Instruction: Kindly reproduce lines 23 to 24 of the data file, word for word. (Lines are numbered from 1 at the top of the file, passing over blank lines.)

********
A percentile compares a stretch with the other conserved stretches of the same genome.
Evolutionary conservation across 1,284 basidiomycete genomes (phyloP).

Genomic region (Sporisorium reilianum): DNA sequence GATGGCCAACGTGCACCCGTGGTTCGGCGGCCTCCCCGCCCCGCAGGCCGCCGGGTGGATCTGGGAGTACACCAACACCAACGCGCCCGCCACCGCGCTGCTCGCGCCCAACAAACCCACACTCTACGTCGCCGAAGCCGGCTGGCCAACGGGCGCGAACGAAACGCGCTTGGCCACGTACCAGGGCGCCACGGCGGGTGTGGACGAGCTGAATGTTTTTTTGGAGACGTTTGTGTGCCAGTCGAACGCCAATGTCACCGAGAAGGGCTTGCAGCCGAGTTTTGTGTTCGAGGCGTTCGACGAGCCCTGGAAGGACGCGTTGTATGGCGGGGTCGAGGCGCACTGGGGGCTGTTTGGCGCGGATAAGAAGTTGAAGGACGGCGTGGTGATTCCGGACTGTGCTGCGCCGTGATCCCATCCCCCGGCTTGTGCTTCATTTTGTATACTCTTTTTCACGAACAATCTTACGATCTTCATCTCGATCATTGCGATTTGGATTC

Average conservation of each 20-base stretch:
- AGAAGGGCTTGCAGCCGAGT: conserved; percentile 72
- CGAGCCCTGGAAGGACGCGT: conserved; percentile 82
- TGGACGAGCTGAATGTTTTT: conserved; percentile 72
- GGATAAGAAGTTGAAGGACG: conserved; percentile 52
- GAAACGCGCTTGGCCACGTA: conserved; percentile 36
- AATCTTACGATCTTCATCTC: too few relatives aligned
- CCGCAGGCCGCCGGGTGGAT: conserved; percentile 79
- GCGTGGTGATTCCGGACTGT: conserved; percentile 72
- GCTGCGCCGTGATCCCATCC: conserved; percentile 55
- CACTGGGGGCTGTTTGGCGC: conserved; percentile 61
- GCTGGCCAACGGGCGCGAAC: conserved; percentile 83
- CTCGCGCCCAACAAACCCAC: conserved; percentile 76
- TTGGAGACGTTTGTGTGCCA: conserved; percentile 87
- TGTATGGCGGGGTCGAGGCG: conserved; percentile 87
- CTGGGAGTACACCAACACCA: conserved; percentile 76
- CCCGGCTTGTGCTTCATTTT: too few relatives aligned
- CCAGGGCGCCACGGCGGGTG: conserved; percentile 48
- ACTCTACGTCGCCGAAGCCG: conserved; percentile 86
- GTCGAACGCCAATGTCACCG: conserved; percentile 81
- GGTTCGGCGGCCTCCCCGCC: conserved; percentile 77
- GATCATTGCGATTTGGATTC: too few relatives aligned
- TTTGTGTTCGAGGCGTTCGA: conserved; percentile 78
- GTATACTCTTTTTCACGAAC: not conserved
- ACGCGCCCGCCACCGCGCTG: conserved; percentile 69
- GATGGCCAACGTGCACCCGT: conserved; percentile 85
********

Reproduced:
- GTCGAACGCCAATGTCACCG: conserved; percentile 81
- GGTTCGGCGGCCTCCCCGCC: conserved; percentile 77